Doctors for women should all be women themselves. Little chance of that. (3.11)
This is Sylvie's thought. She doesn't like the male Dr. Fellowes "pawing and poking […] in her most delicate and secretive places" (3.11), but in 1910, there's no hope of a woman ever becoming a doctor.
"An honest woman?" Sylvie mused. "Is there such a thing?" (Did she say that out loud?) (4.63)
Sylvie, despite being female, is almost as far from a feminist as you can get. Sylvie definitely adheres to the rigid gender norms of the day, and encourages her children to do the same thing.
"I can't teach her—she's a girl!" (6.28)
Maurice shrieks this while trying to teach Pammy tennis. We'd love to say, oh, what an archaic thought, but people still say similar things today.
Izzie's column seemed for the most part to be nothing more than a diary of her own hectic personal life with the odd social comment thrown in. Last week it had been "How high they can go?" and was about "the rise of the emancipated female hemline," but consisted mostly of Izzie's tips to acquire the necessary shapely ankles. (20.24)
Izzie's column is at a weird place between feminism and cankle-shaming, stuck on the fence between obsession with traditional female beauty and moving forward toward women's rights. Just like Izzie herself.
"Singing about how wretched it is to be a woman," Izzie said. […] "If only one could find someone really filthy rich to marry. A large income is the best recipe for happiness I ever heard of. Do you know who said that? No? Well you should." (20.105)
Izzie is quoting Jane Austen'sMansfield Parkhere. Is Austen being ironic? Is Izzie? Izzie is a woman who ends up making her own fortune, while Sylvie, who loves Jane Austen, seems to take that quote to heart, believing that a woman's value is based on the value of her man.
"I say, that's grim," Pamela said. "Do you think she has? Been followed down a street by a stranger?" (20.154)
If this were coming from Sylvie, she'd probably say it as though it were all Izzie's fault. But coming from Pamela, she seems dismayed at the way men act toward women in the city.
Sylvie, although she never quite came out and said it, thought academia was pointless for girls. (20.245)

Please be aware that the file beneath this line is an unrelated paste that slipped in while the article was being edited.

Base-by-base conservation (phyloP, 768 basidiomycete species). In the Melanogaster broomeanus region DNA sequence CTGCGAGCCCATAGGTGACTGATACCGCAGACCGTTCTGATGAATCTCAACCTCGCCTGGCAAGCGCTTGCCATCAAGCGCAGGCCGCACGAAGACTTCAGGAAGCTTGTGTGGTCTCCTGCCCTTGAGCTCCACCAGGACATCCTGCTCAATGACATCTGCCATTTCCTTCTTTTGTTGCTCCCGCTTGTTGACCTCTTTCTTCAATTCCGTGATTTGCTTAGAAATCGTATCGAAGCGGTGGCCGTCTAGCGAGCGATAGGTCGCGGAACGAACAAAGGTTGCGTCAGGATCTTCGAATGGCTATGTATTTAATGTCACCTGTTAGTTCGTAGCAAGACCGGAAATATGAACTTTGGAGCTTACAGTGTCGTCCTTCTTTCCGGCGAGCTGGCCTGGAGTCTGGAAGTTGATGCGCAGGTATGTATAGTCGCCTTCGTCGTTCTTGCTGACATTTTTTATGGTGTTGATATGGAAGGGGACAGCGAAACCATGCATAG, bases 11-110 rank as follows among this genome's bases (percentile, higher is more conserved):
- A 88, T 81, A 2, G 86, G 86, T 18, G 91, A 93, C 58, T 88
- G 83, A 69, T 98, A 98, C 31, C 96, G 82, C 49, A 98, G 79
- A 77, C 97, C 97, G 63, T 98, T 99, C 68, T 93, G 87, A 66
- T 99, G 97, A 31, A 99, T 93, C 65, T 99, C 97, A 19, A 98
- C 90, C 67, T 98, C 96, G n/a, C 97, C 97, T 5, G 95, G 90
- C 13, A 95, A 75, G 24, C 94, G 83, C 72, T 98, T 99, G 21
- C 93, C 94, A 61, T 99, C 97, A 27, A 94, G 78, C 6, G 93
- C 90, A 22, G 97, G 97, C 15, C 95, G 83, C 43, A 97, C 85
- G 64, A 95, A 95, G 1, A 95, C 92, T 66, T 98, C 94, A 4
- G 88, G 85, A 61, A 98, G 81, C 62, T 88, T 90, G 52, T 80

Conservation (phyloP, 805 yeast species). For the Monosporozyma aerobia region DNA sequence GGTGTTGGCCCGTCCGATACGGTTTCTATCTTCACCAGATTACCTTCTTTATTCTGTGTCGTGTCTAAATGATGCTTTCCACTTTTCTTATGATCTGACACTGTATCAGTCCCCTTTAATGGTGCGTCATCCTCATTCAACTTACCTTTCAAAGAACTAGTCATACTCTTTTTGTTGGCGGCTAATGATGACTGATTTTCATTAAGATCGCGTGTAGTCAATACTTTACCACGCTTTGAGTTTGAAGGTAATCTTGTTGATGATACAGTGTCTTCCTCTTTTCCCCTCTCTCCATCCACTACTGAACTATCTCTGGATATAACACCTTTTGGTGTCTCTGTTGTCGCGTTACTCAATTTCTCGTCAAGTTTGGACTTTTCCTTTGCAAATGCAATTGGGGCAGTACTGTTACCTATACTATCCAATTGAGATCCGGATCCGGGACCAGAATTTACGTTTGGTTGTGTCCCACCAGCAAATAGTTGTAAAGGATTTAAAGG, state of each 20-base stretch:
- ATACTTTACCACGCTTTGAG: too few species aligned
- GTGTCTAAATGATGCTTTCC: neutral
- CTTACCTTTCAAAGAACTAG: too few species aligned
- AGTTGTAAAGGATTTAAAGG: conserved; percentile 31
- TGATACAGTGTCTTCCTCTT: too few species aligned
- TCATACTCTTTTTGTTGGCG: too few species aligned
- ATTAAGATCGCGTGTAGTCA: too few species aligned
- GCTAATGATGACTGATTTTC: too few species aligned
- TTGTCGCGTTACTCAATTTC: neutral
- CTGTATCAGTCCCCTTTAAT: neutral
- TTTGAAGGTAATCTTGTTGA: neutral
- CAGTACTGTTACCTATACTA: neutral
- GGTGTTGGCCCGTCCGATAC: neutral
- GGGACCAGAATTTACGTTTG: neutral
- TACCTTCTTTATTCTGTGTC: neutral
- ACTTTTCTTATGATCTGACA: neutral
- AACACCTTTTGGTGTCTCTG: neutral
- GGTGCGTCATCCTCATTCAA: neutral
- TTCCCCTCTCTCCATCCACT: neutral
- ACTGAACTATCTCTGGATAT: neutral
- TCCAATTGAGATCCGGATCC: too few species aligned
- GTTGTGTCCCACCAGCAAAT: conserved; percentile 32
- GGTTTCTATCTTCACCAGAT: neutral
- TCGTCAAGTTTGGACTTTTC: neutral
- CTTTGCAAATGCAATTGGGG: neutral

Sylvie thinks that women should be wives and mothers, and there's no room for formal education with either of those two positions. She seems to think this way only because she's supposed to at this time period in history. She's not a stupid woman. Being so well read, she should be more supportive of education—but maybe she knows she'd be happier in life if she were ignorant, and that's why she encourages ignorance in her daughters.
"And does Derek know you're not intact?" Sylvie asked. […]
"Intact?" Ursula echoed, staring at Sylvie in the mirror. What did that mean, that she was flawed? Or broken?
"One's maidenhood," Sylvie said. […] "For someone who is far from innocent you seem remarkably naïve." (20.454-456)
This is probably one of the nastiest things Sylvie says in the whole book, making Ursula believe that she is less of a person because she's not a virgin, and even worse, because she's a rape victim.
You couldn't necessarily judge a woman by the man she slept with. (Or could you?) (24.159)
People judge women by the men they sleep with all the time. And it happens in this era, too. Just look at Sylvie and Izzie.
"You've helped pave the way for women in senior positions of the civil service." (25.598)
Ursula wants to make a difference in the world, and in this life she does. She holds a position that no other woman before her has, and it makes a difference that may not seem big in the grand scheme of things, but really is.